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Open Access Highly Accessed Methodology article

Missing genes in the annotation of prokaryotic genomes

Andrew S Warren12*, Jeremy Archuleta2, Wu-chun Feng2 and João Carlos Setubal12*

Author affiliations

1 Virginia Bioinformatics Institute, Virginia Tech, Blacksburg, VA, USA

2 Department of Computer Science, Virginia Tech, Blacksburg, VA, USA

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Citation and License

BMC Bioinformatics 2010, 11:131  doi:10.1186/1471-2105-11-131

Published: 15 March 2010

Abstract

Background

Protein-coding gene detection in prokaryotic genomes is considered a much simpler problem than in intron-containing eukaryotic genomes. However there have been reports that prokaryotic gene finder programs have problems with small genes (either over-predicting or under-predicting). Therefore the question arises as to whether current genome annotations have systematically missing, small genes.

Results

We have developed a high-performance computing methodology to investigate this problem. In this methodology we compare all ORFs larger than or equal to 33 aa from all fully-sequenced prokaryotic replicons. Based on that comparison, and using conservative criteria requiring a minimum taxonomic diversity between conserved ORFs in different genomes, we have discovered 1,153 candidate genes that are missing from current genome annotations. These missing genes are similar only to each other and do not have any strong similarity to gene sequences in public databases, with the implication that these ORFs belong to missing gene families. We also uncovered 38,895 intergenic ORFs, readily identified as putative genes by similarity to currently annotated genes (we call these absent annotations). The vast majority of the missing genes found are small (less than 100 aa). A comparison of select examples with GeneMark, EasyGene and Glimmer predictions yields evidence that some of these genes are escaping detection by these programs.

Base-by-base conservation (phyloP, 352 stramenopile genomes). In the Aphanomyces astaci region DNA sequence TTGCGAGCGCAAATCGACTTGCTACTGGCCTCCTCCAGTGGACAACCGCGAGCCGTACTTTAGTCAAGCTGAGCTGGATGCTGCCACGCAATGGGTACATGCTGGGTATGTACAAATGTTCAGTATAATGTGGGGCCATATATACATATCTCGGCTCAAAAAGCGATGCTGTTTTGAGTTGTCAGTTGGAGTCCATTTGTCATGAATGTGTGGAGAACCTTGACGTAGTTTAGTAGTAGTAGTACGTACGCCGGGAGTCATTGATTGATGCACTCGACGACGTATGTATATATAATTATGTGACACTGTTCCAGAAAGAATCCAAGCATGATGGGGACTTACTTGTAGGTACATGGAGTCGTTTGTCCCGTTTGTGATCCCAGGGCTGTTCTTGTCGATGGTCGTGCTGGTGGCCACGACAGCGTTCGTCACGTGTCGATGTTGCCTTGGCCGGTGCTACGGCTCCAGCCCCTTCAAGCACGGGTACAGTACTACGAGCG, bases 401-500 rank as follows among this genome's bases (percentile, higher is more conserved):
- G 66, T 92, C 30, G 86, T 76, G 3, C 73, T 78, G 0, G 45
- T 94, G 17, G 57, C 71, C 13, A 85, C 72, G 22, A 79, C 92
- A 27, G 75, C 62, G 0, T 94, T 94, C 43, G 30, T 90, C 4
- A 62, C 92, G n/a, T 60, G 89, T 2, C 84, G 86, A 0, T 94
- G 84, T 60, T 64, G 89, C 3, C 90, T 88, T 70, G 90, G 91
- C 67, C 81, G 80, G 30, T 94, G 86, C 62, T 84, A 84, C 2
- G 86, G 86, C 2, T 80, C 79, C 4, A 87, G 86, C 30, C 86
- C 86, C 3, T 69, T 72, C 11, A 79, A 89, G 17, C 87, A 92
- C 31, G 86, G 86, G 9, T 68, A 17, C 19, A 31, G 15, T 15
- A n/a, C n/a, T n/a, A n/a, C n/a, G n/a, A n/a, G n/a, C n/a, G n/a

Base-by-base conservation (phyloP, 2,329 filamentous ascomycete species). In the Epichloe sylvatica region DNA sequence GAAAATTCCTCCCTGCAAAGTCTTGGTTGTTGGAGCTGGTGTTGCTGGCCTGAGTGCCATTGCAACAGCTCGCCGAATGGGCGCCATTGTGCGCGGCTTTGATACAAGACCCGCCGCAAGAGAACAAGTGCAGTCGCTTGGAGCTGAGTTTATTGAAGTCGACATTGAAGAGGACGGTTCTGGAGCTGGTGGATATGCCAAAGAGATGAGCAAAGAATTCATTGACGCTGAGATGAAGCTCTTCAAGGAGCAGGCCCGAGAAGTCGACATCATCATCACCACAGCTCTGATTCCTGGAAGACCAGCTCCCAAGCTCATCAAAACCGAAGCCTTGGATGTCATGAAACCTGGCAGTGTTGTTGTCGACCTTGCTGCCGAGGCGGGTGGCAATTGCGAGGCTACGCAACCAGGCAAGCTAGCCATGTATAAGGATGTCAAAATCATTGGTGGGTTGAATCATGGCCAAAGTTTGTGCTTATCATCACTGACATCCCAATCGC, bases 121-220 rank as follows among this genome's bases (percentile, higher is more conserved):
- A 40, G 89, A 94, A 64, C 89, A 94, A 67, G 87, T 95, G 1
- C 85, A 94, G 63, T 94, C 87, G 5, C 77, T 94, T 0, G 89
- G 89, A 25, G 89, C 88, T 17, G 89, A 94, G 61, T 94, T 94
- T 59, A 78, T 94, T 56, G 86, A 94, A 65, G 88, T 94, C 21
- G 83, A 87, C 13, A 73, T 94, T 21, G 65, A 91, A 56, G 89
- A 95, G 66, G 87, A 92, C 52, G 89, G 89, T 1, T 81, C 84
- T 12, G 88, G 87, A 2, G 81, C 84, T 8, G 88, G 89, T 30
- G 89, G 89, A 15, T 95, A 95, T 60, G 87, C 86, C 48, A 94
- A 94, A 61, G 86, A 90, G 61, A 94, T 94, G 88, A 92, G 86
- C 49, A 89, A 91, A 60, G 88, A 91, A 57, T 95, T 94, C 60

Conclusions

Prokaryotic gene finders and prokaryotic genome annotations require improvement for accurate prediction of small genes. The number of missing gene families found is likely a lower bound on the actual number, due to the conservative criteria used to determine whether an ORF corresponds to a real gene.